With a weaker dollar, gold was helped overnight as short covering took the yellow metal to a 4-week high early in trading this morning before easing slightly. The dollar is down as the Fed has warned of an impending global economic slowdown that will likely delay any rate hikes in the U.S.
Fears over a pullback in economic growth around the world have coincided with a bear market in crude oil resulting from a massive supply glut and lower consumption expectations. In the meantime, equities are falling almost across the board.
Yesterday in the Markets
At Monday’s open, stocks began trading significantly down from last week, while precious metals made a most recovery. As of 10:00 am EST:
Dow Jones: 16,524.54 (-0.12%)
S&P 500: 1,911.49 (+0.28)
Nasdaq: 4,291.27 (+0.35%)
Gold: $1,229.00 (+0.60%)
Silver: $17.38 (+0.45%)
Platinum: $1,257.75 (-0.37%)
Palladium: $782.75 (-0.29%)
Economic News Affecting Gold
Gold saw robust physical demand overnight as a series of holidays are being observed simultaneously around the globe. Japan celebrates its National Sports Day today, while Canada observes its Thanksgiving. Bond sales in the U.S. are closed today in observance of Columbus Day, so when trading resumes tomorrow the yield on the 10-year Treasury note will remain at an 11-month low of 2.28% as investors pour into treasuries. The yuan was up against the dollar.
The Chinese economy saw a boost on positive data, as import prices rose 7% last month while export volume jumped 15%. This helped base metals–one of China’s most important natural resources–which in turn lifted the precious metals, as well. Commodities remain down as WTI Crude slipped below $85 and Brent Crude traded below $89, both representing four-year lows for oil. With the drop in oil prices, rumors are emerging that some of the OPEC member countries are discounting their oil prices in order to keep a steady flow of revenue coming in.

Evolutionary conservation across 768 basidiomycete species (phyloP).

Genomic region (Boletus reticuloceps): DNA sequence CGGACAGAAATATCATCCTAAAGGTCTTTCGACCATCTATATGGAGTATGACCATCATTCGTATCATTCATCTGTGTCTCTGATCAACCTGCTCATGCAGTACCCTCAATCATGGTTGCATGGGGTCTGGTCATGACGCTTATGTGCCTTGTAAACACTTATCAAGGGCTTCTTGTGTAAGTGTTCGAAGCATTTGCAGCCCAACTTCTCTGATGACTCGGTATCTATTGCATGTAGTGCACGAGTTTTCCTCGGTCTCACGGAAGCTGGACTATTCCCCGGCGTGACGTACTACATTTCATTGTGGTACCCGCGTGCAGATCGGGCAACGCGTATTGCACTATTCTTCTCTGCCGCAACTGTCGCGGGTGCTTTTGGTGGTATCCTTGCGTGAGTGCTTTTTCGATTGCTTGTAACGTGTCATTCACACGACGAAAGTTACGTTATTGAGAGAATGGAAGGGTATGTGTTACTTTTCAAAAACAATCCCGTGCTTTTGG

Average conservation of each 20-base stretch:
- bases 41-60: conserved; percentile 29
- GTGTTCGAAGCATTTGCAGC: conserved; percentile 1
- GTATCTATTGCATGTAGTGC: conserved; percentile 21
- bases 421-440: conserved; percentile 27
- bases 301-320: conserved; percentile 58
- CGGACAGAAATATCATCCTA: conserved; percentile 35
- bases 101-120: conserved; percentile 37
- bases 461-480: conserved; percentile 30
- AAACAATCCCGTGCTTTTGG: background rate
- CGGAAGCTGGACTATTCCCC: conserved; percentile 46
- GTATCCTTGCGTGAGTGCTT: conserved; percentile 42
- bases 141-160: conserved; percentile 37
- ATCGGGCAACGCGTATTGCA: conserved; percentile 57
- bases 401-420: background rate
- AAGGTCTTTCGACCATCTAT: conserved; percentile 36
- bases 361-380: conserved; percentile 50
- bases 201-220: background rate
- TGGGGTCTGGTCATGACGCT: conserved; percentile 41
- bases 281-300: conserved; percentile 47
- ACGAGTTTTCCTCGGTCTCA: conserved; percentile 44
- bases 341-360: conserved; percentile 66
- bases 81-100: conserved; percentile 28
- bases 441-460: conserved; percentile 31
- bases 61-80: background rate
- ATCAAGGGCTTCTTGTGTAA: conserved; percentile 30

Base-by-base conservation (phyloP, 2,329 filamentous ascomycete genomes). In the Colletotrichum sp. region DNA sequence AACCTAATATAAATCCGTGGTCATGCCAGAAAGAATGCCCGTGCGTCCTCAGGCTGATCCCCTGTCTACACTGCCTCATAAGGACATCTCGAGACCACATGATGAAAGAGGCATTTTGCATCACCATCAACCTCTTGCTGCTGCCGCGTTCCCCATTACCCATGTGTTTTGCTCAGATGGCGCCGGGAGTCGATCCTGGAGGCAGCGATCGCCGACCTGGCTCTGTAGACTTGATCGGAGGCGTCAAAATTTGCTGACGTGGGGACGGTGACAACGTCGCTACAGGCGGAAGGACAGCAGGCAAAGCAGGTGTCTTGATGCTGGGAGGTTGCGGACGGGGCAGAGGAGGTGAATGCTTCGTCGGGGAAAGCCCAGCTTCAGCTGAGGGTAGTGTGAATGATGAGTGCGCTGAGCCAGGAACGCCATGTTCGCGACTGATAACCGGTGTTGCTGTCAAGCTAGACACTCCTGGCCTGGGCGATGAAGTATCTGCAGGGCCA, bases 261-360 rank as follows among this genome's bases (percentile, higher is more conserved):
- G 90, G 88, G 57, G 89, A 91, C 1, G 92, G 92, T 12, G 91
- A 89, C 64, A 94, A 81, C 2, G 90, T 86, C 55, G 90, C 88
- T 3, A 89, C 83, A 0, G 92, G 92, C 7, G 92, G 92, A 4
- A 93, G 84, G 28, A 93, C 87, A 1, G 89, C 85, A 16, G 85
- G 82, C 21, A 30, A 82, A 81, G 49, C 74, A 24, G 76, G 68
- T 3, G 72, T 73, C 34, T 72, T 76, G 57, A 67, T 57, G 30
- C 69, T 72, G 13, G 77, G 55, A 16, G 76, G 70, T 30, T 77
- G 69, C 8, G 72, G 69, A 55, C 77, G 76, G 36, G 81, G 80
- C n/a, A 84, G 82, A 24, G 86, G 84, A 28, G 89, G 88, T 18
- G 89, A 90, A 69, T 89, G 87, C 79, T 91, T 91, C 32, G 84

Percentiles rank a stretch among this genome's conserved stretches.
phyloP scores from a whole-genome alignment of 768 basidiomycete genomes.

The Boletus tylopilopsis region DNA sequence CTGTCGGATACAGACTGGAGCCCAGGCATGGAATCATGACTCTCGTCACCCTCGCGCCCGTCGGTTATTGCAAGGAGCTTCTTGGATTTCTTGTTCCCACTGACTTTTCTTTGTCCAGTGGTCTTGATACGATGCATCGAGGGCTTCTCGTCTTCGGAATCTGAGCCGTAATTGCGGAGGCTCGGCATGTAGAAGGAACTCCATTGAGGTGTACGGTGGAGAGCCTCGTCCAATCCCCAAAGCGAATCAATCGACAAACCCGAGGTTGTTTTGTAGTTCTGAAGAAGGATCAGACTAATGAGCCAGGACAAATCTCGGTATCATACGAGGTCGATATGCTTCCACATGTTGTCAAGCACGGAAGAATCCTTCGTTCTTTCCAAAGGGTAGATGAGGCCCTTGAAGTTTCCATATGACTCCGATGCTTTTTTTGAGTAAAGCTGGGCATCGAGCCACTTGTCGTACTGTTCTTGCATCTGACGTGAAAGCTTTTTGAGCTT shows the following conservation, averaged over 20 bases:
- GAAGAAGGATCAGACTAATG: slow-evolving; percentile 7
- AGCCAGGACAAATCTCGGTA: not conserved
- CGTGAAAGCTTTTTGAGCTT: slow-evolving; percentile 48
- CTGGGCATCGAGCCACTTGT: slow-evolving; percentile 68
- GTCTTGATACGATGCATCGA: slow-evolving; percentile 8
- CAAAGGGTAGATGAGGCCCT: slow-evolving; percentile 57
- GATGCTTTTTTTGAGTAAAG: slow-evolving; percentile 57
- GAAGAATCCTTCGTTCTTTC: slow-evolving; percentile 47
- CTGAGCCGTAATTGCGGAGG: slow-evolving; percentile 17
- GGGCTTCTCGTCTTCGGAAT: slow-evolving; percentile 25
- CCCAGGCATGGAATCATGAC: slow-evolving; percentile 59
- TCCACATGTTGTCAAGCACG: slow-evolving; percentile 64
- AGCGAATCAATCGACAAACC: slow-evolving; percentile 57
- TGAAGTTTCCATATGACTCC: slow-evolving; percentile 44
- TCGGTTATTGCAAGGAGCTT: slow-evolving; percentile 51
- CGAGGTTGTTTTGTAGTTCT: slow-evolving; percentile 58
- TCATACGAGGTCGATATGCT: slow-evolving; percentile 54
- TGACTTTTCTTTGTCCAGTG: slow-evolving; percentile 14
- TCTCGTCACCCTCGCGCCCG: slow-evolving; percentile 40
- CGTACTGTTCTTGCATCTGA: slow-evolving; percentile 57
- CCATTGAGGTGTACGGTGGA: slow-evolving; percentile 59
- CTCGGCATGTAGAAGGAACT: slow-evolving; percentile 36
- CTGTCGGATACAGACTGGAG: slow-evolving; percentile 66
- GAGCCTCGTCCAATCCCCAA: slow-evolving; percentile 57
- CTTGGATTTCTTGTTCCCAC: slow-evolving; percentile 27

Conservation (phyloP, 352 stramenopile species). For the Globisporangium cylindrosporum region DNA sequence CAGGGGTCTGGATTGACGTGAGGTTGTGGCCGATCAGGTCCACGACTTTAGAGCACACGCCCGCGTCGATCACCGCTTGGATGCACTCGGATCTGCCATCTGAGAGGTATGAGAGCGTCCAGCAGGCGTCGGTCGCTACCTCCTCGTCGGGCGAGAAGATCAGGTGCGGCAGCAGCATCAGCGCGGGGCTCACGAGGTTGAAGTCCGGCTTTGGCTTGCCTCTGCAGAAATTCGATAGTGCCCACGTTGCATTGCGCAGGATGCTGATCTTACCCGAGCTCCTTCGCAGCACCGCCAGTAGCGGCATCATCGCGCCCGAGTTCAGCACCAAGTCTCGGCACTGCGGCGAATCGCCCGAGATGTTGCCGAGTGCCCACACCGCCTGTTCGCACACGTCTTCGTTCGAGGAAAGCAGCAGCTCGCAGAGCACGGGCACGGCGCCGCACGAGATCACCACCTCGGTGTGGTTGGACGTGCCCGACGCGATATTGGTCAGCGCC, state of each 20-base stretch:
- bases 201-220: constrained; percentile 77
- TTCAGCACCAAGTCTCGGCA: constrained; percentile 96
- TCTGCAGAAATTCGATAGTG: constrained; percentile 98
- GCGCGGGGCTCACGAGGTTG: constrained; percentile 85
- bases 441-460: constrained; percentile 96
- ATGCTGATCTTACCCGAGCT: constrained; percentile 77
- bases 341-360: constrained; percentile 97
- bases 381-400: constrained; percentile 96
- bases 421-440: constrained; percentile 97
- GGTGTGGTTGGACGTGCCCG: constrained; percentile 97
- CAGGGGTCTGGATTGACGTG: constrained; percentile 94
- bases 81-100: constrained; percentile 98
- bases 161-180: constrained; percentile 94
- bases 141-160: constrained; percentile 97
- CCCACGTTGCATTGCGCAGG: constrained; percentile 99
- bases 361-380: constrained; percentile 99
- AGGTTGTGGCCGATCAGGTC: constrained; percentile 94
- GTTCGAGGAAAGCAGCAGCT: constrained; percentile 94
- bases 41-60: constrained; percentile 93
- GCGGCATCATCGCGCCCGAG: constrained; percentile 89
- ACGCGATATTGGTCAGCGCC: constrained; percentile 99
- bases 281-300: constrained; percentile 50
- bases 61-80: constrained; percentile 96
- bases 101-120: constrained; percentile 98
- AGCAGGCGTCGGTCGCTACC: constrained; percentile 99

Global growth concerns are broadly affecting stocks, as Japan’s Nikkei 225 sank to a two-month low. EU stocks recovered from an early dip this morning. Elsewhere in Europe, Finland saw its AAA credit rating downgraded to AA+ by Standard & Poor’s largely on the failure of Nokia, whose downturn has had a seismic affect on the national economy. Finnish Prime Minister Alexander Stubb said that it may take up to four years to restore Finland’s economy to healthy activity levels, as the Scandinavian democracy now lags behind even Portugal and Spain in productivity.
Geopolitical News Affecting Gold
ISIS continues to carry its fight to the Syrian border town of Kobani amid ongoing airstrikes from the U.S.-led coalition. Experts have noted that if these airstrikes are unsuccessful in breaking up the ISIS offensive on Kobani, the city will fall to the insurgency within days. The town, located near the Turkish border and controlled by a Kurdish community, has been under siege for about three weeks, driving some 170,000 residents from their homes.
In Hong Kong, tensions are rising between pro-democracy demonstrators and pro-government groups. As police forces are moving to re-open the city’s business districts to commerce, the student-led protesters have vowed to redouble their efforts unless their demands for elections free from Beijing’s influence are met. The government has reiterated that there is “zero chance” of a compromise on the horizon. The situation may grow ugly as the reputation (and flow of business) in Hong Kong continue to take a hit. Both sides continue to dig their feet in, as the demonstrations are estimated to have cut commercial activity by as much as 40%.
U.S. retail sales are set to be released on Wednesday this week, while the Producer Price Index (PPI) for Final Demand will also be announced Wednesday morning. This data should provide a clearer picture of how American industries are faring as we enter the final quarter of the year.